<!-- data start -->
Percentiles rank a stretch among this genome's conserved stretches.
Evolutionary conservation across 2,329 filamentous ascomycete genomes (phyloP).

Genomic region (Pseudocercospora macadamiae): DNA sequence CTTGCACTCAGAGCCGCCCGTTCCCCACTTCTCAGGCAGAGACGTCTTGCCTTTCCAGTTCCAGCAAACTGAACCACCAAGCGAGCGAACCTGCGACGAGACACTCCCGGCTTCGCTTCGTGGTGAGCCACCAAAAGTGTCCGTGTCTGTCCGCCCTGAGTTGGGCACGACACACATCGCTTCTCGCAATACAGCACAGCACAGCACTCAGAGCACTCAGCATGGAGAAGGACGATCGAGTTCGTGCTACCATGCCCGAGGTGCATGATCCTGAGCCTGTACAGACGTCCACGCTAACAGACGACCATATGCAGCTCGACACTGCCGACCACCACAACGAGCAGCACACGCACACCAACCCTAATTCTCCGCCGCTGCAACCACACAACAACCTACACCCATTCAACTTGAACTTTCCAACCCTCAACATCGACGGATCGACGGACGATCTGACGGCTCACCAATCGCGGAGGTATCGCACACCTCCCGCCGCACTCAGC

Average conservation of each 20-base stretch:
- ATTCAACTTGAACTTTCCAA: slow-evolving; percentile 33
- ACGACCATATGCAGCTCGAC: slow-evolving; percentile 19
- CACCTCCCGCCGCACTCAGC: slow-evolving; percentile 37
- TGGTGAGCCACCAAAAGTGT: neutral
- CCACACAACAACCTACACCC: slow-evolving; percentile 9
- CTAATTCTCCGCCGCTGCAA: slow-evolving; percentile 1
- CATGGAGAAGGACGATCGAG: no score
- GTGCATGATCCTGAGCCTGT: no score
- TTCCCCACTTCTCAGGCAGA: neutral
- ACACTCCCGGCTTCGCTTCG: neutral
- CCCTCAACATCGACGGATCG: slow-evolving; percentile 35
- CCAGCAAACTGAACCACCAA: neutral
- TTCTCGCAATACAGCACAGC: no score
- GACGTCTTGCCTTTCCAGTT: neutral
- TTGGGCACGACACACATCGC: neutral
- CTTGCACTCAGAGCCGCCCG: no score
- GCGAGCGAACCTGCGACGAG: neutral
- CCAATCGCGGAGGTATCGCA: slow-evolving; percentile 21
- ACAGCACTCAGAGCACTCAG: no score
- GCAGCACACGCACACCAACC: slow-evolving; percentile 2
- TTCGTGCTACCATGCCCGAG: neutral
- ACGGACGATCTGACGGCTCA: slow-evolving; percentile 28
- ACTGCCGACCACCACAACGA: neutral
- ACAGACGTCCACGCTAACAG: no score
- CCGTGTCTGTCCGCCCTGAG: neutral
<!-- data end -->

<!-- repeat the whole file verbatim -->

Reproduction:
Percentiles rank a stretch among this genome's conserved stretches.
Evolutionary conservation across 2,329 filamentous ascomycete genomes (phyloP).

Genomic region (Pseudocercospora macadamiae): DNA sequence CTTGCACTCAGAGCCGCCCGTTCCCCACTTCTCAGGCAGAGACGTCTTGCCTTTCCAGTTCCAGCAAACTGAACCACCAAGCGAGCGAACCTGCGACGAGACACTCCCGGCTTCGCTTCGTGGTGAGCCACCAAAAGTGTCCGTGTCTGTCCGCCCTGAGTTGGGCACGACACACATCGCTTCTCGCAATACAGCACAGCACAGCACTCAGAGCACTCAGCATGGAGAAGGACGATCGAGTTCGTGCTACCATGCCCGAGGTGCATGATCCTGAGCCTGTACAGACGTCCACGCTAACAGACGACCATATGCAGCTCGACACTGCCGACCACCACAACGAGCAGCACACGCACACCAACCCTAATTCTCCGCCGCTGCAACCACACAACAACCTACACCCATTCAACTTGAACTTTCCAACCCTCAACATCGACGGATCGACGGACGATCTGACGGCTCACCAATCGCGGAGGTATCGCACACCTCCCGCCGCACTCAGC

Average conservation of each 20-base stretch:
- ATTCAACTTGAACTTTCCAA: slow-evolving; percentile 33
- ACGACCATATGCAGCTCGAC: slow-evolving; percentile 19
- CACCTCCCGCCGCACTCAGC: slow-evolving; percentile 37
- TGGTGAGCCACCAAAAGTGT: neutral
- CCACACAACAACCTACACCC: slow-evolving; percentile 9
- CTAATTCTCCGCCGCTGCAA: slow-evolving; percentile 1
- CATGGAGAAGGACGATCGAG: no score
- GTGCATGATCCTGAGCCTGT: no score
- TTCCCCACTTCTCAGGCAGA: neutral
- ACACTCCCGGCTTCGCTTCG: neutral
- CCCTCAACATCGACGGATCG: slow-evolving; percentile 35
- CCAGCAAACTGAACCACCAA: neutral
- TTCTCGCAATACAGCACAGC: no score
- GACGTCTTGCCTTTCCAGTT: neutral
- TTGGGCACGACACACATCGC: neutral
- CTTGCACTCAGAGCCGCCCG: no score
- GCGAGCGAACCTGCGACGAG: neutral
- CCAATCGCGGAGGTATCGCA: slow-evolving; percentile 21
- ACAGCACTCAGAGCACTCAG: no score
- GCAGCACACGCACACCAACC: slow-evolving; percentile 2
- TTCGTGCTACCATGCCCGAG: neutral
- ACGGACGATCTGACGGCTCA: slow-evolving; percentile 28
- ACTGCCGACCACCACAACGA: neutral
- ACAGACGTCCACGCTAACAG: no score
- CCGTGTCTGTCCGCCCTGAG: neutral